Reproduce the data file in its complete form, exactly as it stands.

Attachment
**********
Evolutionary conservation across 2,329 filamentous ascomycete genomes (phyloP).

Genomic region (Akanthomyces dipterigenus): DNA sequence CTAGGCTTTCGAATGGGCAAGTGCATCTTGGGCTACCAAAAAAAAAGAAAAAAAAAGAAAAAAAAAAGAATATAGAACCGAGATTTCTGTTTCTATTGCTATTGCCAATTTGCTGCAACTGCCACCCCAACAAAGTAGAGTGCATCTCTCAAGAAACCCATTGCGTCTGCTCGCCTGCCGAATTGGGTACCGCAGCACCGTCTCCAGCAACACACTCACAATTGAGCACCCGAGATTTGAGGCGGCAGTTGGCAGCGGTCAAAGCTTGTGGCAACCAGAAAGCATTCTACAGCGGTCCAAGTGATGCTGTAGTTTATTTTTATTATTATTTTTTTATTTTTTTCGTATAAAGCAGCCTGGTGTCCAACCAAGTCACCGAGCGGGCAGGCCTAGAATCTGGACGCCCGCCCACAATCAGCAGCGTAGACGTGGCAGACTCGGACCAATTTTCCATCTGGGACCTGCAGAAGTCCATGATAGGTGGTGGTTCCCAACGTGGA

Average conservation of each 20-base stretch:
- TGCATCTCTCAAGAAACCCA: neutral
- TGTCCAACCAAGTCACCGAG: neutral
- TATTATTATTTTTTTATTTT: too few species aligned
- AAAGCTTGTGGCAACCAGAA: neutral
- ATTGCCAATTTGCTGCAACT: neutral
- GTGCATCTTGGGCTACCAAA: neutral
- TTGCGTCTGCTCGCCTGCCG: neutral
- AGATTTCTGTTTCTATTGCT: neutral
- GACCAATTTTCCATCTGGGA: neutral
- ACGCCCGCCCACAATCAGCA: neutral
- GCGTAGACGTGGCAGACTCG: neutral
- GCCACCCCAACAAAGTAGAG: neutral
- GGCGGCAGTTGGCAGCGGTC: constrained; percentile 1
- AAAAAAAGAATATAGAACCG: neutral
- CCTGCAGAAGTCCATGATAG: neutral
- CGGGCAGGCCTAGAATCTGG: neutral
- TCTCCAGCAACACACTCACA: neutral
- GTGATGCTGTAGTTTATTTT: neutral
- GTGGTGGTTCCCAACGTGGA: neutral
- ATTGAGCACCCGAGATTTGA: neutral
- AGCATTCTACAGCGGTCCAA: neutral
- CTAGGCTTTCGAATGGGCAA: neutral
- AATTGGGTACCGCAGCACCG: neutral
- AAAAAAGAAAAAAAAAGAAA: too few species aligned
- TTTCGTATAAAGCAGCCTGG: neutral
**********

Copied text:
Evolutionary conservation across 2,329 filamentous ascomycete genomes (phyloP).

Genomic region (Akanthomyces dipterigenus): DNA sequence CTAGGCTTTCGAATGGGCAAGTGCATCTTGGGCTACCAAAAAAAAAGAAAAAAAAAGAAAAAAAAAAGAATATAGAACCGAGATTTCTGTTTCTATTGCTATTGCCAATTTGCTGCAACTGCCACCCCAACAAAGTAGAGTGCATCTCTCAAGAAACCCATTGCGTCTGCTCGCCTGCCGAATTGGGTACCGCAGCACCGTCTCCAGCAACACACTCACAATTGAGCACCCGAGATTTGAGGCGGCAGTTGGCAGCGGTCAAAGCTTGTGGCAACCAGAAAGCATTCTACAGCGGTCCAAGTGATGCTGTAGTTTATTTTTATTATTATTTTTTTATTTTTTTCGTATAAAGCAGCCTGGTGTCCAACCAAGTCACCGAGCGGGCAGGCCTAGAATCTGGACGCCCGCCCACAATCAGCAGCGTAGACGTGGCAGACTCGGACCAATTTTCCATCTGGGACCTGCAGAAGTCCATGATAGGTGGTGGTTCCCAACGTGGA

Average conservation of each 20-base stretch:
- TGCATCTCTCAAGAAACCCA: neutral
- TGTCCAACCAAGTCACCGAG: neutral
- TATTATTATTTTTTTATTTT: too few species aligned
- AAAGCTTGTGGCAACCAGAA: neutral
- ATTGCCAATTTGCTGCAACT: neutral
- GTGCATCTTGGGCTACCAAA: neutral
- TTGCGTCTGCTCGCCTGCCG: neutral
- AGATTTCTGTTTCTATTGCT: neutral
- GACCAATTTTCCATCTGGGA: neutral
- ACGCCCGCCCACAATCAGCA: neutral
- GCGTAGACGTGGCAGACTCG: neutral
- GCCACCCCAACAAAGTAGAG: neutral
- GGCGGCAGTTGGCAGCGGTC: constrained; percentile 1
- AAAAAAAGAATATAGAACCG: neutral
- CCTGCAGAAGTCCATGATAG: neutral
- CGGGCAGGCCTAGAATCTGG: neutral
- TCTCCAGCAACACACTCACA: neutral
- GTGATGCTGTAGTTTATTTT: neutral
- GTGGTGGTTCCCAACGTGGA: neutral
- ATTGAGCACCCGAGATTTGA: neutral
- AGCATTCTACAGCGGTCCAA: neutral
- CTAGGCTTTCGAATGGGCAA: neutral
- AATTGGGTACCGCAGCACCG: neutral
- AAAAAAGAAAAAAAAAGAAA: too few species aligned
- TTTCGTATAAAGCAGCCTGG: neutral